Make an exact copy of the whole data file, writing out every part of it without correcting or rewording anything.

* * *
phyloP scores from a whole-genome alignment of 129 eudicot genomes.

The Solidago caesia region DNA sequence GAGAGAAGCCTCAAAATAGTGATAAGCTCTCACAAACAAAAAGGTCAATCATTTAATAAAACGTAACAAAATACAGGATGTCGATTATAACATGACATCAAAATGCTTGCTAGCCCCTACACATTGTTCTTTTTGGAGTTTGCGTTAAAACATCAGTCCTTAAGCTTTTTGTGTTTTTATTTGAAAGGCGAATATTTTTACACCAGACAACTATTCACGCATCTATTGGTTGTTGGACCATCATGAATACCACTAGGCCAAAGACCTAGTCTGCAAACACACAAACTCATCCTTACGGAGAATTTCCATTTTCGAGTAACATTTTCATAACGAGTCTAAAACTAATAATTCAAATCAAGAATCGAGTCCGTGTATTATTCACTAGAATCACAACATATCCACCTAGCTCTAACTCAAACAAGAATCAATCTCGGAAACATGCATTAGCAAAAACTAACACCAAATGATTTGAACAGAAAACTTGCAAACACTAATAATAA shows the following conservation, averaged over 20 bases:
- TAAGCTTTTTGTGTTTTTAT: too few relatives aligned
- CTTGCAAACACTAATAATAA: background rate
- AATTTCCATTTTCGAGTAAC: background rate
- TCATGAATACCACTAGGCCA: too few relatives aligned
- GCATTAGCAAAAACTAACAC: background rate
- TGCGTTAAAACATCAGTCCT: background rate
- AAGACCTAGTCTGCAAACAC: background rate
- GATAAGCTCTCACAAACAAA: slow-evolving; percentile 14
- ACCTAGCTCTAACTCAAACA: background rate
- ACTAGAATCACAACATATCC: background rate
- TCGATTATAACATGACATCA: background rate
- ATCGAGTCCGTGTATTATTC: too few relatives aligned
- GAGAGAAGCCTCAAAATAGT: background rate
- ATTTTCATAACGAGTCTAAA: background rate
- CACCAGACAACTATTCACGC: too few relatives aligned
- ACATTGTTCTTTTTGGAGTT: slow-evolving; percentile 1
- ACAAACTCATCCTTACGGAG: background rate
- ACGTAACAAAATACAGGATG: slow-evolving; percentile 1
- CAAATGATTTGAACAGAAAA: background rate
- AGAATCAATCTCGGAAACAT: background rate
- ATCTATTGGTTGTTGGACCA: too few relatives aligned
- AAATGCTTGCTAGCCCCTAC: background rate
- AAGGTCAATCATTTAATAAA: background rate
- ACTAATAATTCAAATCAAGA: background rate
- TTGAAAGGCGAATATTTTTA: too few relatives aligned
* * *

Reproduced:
phyloP scores from a whole-genome alignment of 129 eudicot genomes.

The Solidago caesia region DNA sequence GAGAGAAGCCTCAAAATAGTGATAAGCTCTCACAAACAAAAAGGTCAATCATTTAATAAAACGTAACAAAATACAGGATGTCGATTATAACATGACATCAAAATGCTTGCTAGCCCCTACACATTGTTCTTTTTGGAGTTTGCGTTAAAACATCAGTCCTTAAGCTTTTTGTGTTTTTATTTGAAAGGCGAATATTTTTACACCAGACAACTATTCACGCATCTATTGGTTGTTGGACCATCATGAATACCACTAGGCCAAAGACCTAGTCTGCAAACACACAAACTCATCCTTACGGAGAATTTCCATTTTCGAGTAACATTTTCATAACGAGTCTAAAACTAATAATTCAAATCAAGAATCGAGTCCGTGTATTATTCACTAGAATCACAACATATCCACCTAGCTCTAACTCAAACAAGAATCAATCTCGGAAACATGCATTAGCAAAAACTAACACCAAATGATTTGAACAGAAAACTTGCAAACACTAATAATAA shows the following conservation, averaged over 20 bases:
- TAAGCTTTTTGTGTTTTTAT: too few relatives aligned
- CTTGCAAACACTAATAATAA: background rate
- AATTTCCATTTTCGAGTAAC: background rate
- TCATGAATACCACTAGGCCA: too few relatives aligned
- GCATTAGCAAAAACTAACAC: background rate
- TGCGTTAAAACATCAGTCCT: background rate
- AAGACCTAGTCTGCAAACAC: background rate
- GATAAGCTCTCACAAACAAA: slow-evolving; percentile 14
- ACCTAGCTCTAACTCAAACA: background rate
- ACTAGAATCACAACATATCC: background rate
- TCGATTATAACATGACATCA: background rate
- ATCGAGTCCGTGTATTATTC: too few relatives aligned
- GAGAGAAGCCTCAAAATAGT: background rate
- ATTTTCATAACGAGTCTAAA: background rate
- CACCAGACAACTATTCACGC: too few relatives aligned
- ACATTGTTCTTTTTGGAGTT: slow-evolving; percentile 1
- ACAAACTCATCCTTACGGAG: background rate
- ACGTAACAAAATACAGGATG: slow-evolving; percentile 1
- CAAATGATTTGAACAGAAAA: background rate
- AGAATCAATCTCGGAAACAT: background rate
- ATCTATTGGTTGTTGGACCA: too few relatives aligned
- AAATGCTTGCTAGCCCCTAC: background rate
- AAGGTCAATCATTTAATAAA: background rate
- ACTAATAATTCAAATCAAGA: background rate
- TTGAAAGGCGAATATTTTTA: too few relatives aligned